Australia Vows to Stand Its Ground As China Piles Economic Pressure Over Pandemic Probe

Australia's Prime Minister Scott Morrison was in a bullish mood as he addressed a sudden trade spat sparked by China, which has been angered by his calls for an independent COVID-19 inquiry.

Earlier this week, China suspended some Australian beef imports and is looking to slap taxes on barley imports after Morrison joined international calls for a probe into the origins of the coronavirus pandemic.

During a press conference on Friday outlining how his government would get the economy back on track, Morrison said he would stand his ground with China, a major trading partner and key to economic recovery.

"We draw very clear lines about things that are very important to us, as does the Chinese government," Morrison said.

Australian Prime Minister Scott Morriso
Australian Prime Minister Scott Morrison speaks during a press conference following a National Cabinet meeting on May 15, 2020 in Canberra, Australia. After he called for an investigation into the cause of coronavirus, China suspended meat exports. Rohan Thomson/Getty Images

"And we respect their lines, as we expect our lines to be respected, whether it's on our foreign investment rules, or our rules around technology, our rules regarding human rights and things of that nature.

"I don't think any Australian would want us to compromise on those important things. And those things are not to be traded. Ever.

"Now, our government is very clear about these things, and we will always continue to be clear. And these are not things to be traded."

Zhiqun Zhu, author of A Critical Decade: China's Foreign Policy 2008-2018, said despite Morrison's latest statement, Beijing is likely to maintain its stance.

"I don't think China is opposed to an international investigation, but it insists that the probe has to be led by WHO or other international organizations, not by an individual country," he told Newsweek.

"Apparently the Chinese government worries that Australia's move may open the floodgates with more demands for inquiry or even compensations from other countries.

"Just like Australia's position that it will stand its ground on its values, China will stand its ground on its principle of sovereignty and international cooperation. The Chinese argument is that the priority now is to contain the virus, which requires international cooperation, and China's relative success so far has not been much appreciated by the international community.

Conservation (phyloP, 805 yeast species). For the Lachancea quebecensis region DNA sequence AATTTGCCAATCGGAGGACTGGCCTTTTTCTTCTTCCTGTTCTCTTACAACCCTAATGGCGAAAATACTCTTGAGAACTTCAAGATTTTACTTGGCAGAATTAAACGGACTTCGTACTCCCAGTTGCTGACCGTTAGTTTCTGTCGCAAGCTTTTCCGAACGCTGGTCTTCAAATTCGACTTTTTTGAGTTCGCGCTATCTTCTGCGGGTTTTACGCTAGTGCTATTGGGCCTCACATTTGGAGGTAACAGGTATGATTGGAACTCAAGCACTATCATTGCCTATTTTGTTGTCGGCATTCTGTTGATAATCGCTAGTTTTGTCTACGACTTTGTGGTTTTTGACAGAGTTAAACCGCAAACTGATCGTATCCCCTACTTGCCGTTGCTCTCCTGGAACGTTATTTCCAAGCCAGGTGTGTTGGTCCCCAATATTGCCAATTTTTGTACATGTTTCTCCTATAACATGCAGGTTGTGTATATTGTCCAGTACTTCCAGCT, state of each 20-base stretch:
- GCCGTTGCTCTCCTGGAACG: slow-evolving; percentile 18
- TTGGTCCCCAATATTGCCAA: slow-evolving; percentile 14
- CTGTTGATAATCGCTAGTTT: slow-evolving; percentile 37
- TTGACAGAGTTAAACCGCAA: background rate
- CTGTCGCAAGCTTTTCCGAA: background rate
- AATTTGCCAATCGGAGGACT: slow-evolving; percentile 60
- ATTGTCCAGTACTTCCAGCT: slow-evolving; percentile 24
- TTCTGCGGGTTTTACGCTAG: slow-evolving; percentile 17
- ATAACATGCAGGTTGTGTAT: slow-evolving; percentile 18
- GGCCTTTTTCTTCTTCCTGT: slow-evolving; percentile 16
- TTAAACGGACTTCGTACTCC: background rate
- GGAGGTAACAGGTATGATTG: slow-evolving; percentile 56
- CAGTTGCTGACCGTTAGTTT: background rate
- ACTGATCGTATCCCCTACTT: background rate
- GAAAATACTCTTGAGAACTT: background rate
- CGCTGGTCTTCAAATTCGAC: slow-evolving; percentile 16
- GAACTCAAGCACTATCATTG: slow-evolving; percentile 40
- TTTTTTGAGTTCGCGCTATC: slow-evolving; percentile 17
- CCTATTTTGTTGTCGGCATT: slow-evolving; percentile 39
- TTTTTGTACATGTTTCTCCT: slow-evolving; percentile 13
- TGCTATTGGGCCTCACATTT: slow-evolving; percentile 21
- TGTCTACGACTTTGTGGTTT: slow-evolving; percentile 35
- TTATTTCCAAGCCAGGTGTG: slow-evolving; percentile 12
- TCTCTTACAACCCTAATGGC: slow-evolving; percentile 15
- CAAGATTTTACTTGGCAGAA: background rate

China and Australian flags
Chinese and Australians flags are shown in this illustrative image. A trade spat has developed after Beijing objected to Canberra calling for a probe into the origins of the coronavirus.

"The Chinese believe that some Western countries' call for the coronavirus inquiry is politically motivated to deflect their domestic problems and shift responsibility to China," added Zhu, who is professor of political science and international relations at Bucknell University, in Lewisburg, Pennsylvania.

Meanwhile, Steve Tsang, director of the China Institute at the London-based School of Oriental and African Studies (SOAS), believes that it is important for China's Communist Party to control the narrative, and so allowing an independent inquiry, as Australia has called for, "would go against the core interest of the Party."

"The Party and [President] Xi [Jinping] saw their credibility and legitimacy being seriously under threat in February when China suffered badly from COVID-19," Tsang told Newsweek.

"Since an independent investigation cannot guarantee that its findings will put the Party and Xi in a good light, it cannot be allowed. It will use all means available to China to block it and punish those who advocate it," he added.

The feud with Beijing comes at a tricky time for Morrison's government, which is dealing with a spike in unemployment due to the pandemic. China accounts for almost a third of Australia's exports by value, most of it coming from iron ore, coal and natural gas.

China is also facing trade disagreements on other fronts, with President Donald Trump, who continues to blame Beijing for the coronavirus, saying this week he may disrupt a long-awaited trade deal.

Alicia Garcia-Herrero, chief economist for Asia-Pacific at investment bank Natixis, believes that Trump threats to do away with the Phase One deal, and not negotiate a Phase Two deal, could work in Australia's favor, despite the current impasse.

"China is showing the U.S. it can depreciate the renminbi at the worst of times and increase inflationary pressures globally. I think there is a high chance of larger tariffs between the two but that could give Australia some room to export some more agricultural products to China," she told Newsweek.

Newsweek has contacted the Chinese foreign ministry for comment.

The infographic below, provided by Statista, shows the countries with the most confirmed COVID-19 cases as of May 15.

covid countries 10 may 15
This chart shows the countries with the most confirmed COVID-19 cases. Statista